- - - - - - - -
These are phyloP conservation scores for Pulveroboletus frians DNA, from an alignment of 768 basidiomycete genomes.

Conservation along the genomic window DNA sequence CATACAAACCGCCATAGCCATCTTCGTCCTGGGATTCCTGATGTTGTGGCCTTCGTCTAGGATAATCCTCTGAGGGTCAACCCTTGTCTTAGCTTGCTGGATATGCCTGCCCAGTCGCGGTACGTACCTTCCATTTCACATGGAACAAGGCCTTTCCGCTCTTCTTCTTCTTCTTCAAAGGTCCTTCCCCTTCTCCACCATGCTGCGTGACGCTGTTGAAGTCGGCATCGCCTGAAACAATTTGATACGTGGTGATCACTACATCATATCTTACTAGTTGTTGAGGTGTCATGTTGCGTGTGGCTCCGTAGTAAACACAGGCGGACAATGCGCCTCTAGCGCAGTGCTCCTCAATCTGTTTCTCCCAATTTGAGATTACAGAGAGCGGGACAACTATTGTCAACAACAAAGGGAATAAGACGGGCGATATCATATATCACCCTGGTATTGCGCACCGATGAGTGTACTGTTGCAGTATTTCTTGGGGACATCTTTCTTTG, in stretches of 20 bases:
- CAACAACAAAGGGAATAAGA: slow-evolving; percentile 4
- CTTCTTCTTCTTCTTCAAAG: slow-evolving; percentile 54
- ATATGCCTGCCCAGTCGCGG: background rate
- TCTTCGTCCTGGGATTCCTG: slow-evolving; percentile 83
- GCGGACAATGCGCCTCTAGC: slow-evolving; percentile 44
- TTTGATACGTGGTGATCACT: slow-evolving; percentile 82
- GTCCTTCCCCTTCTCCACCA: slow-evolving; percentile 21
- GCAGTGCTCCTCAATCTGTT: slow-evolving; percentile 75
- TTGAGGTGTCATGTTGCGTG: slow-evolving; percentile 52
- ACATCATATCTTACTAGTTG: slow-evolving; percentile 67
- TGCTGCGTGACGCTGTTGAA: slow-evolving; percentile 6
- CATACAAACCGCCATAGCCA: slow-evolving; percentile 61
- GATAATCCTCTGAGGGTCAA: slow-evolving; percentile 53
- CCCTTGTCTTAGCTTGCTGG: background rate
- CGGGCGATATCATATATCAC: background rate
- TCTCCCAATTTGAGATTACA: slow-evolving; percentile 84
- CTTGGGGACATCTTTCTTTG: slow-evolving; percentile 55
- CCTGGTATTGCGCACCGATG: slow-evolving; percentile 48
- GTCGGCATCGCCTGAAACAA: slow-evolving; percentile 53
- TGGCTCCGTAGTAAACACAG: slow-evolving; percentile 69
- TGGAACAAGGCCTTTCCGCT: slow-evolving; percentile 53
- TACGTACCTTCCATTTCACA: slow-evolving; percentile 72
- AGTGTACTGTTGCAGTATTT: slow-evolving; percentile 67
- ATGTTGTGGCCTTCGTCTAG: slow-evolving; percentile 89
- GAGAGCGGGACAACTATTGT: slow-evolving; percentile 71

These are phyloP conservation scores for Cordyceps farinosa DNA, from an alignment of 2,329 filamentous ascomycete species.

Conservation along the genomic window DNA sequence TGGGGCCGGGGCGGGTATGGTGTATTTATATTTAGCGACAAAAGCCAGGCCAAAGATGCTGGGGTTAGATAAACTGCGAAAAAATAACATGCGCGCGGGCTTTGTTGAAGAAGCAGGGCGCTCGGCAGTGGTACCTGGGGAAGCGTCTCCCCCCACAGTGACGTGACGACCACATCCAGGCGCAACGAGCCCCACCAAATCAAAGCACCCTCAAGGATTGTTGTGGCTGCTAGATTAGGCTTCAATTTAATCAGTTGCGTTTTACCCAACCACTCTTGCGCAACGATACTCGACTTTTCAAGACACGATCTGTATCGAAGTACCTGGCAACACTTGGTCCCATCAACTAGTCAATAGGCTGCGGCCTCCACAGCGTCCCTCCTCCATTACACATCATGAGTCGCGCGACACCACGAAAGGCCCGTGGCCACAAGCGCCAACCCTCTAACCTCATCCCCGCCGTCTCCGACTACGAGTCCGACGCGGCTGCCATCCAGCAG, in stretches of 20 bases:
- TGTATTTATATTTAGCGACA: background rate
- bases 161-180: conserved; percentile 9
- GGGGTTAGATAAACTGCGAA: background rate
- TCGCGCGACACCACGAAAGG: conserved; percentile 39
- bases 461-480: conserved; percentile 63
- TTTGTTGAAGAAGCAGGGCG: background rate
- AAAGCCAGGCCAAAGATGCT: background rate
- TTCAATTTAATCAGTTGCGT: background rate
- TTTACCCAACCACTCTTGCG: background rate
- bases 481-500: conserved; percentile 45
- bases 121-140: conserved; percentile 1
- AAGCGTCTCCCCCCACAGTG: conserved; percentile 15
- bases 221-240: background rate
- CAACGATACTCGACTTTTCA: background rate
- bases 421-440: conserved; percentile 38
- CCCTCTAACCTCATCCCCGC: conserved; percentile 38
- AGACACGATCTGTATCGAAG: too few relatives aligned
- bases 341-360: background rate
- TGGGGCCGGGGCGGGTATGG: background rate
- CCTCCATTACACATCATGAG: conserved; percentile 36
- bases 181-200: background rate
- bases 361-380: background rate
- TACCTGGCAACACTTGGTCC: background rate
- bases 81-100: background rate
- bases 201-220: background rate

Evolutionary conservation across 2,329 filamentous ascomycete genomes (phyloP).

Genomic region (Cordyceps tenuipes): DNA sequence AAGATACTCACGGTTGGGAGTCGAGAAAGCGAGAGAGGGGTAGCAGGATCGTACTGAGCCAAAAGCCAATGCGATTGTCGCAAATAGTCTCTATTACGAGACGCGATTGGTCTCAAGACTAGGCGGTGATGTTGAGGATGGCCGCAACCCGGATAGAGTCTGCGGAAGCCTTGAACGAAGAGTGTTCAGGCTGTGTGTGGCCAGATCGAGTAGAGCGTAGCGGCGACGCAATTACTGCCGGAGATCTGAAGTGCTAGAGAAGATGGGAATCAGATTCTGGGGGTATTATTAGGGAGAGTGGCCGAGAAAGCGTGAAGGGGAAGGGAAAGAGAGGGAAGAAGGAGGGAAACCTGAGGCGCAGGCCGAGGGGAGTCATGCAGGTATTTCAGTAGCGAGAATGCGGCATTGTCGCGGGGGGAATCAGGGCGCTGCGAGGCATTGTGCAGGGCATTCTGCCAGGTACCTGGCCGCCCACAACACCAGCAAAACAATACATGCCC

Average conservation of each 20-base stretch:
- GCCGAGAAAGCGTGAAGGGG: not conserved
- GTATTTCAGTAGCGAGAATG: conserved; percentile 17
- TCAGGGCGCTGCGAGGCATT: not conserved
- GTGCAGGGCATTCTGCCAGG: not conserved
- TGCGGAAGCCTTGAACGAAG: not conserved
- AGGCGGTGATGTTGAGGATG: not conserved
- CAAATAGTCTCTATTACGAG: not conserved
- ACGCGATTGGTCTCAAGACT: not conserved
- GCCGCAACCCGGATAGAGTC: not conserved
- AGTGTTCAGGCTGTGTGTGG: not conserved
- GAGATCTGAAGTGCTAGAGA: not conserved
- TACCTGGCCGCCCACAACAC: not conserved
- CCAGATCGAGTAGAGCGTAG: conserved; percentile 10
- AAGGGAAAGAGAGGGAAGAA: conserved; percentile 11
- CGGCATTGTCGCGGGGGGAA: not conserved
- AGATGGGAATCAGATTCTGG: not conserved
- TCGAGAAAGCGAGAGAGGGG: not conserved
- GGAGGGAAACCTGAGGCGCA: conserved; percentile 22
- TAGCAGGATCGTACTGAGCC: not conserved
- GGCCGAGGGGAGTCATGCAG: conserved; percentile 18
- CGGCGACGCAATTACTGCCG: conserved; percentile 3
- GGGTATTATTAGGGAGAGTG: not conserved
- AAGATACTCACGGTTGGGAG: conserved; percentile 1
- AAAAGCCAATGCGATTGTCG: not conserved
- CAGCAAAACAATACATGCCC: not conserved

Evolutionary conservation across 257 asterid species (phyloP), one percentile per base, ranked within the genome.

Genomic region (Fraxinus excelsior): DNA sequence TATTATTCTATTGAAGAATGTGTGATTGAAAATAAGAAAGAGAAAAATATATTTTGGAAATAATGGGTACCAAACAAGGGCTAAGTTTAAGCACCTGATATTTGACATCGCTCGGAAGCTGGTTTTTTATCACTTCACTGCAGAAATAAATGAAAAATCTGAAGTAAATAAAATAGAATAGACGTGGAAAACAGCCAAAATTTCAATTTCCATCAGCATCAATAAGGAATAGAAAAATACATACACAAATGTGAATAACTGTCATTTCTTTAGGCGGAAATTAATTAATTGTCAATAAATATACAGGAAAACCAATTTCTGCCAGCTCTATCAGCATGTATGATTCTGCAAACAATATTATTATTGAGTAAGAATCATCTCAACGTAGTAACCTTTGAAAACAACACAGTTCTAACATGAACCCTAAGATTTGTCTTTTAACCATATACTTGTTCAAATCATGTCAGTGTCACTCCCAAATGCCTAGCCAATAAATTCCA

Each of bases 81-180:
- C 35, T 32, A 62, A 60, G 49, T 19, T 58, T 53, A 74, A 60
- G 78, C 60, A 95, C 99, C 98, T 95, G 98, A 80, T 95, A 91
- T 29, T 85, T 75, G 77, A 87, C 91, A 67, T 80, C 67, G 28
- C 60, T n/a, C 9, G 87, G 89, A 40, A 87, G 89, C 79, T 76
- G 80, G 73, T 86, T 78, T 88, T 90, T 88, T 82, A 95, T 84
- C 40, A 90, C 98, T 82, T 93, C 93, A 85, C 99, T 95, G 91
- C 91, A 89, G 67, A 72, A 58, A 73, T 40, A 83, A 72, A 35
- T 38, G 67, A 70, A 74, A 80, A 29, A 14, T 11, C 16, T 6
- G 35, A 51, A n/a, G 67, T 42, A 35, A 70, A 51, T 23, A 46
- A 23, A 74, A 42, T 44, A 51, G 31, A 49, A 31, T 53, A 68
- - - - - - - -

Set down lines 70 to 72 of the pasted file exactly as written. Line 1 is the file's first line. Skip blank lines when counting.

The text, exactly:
- CCAGATCGAGTAGAGCGTAG: conserved; percentile 10
- AAGGGAAAGAGAGGGAAGAA: conserved; percentile 11
- CGGCATTGTCGCGGGGGGAA: not conserved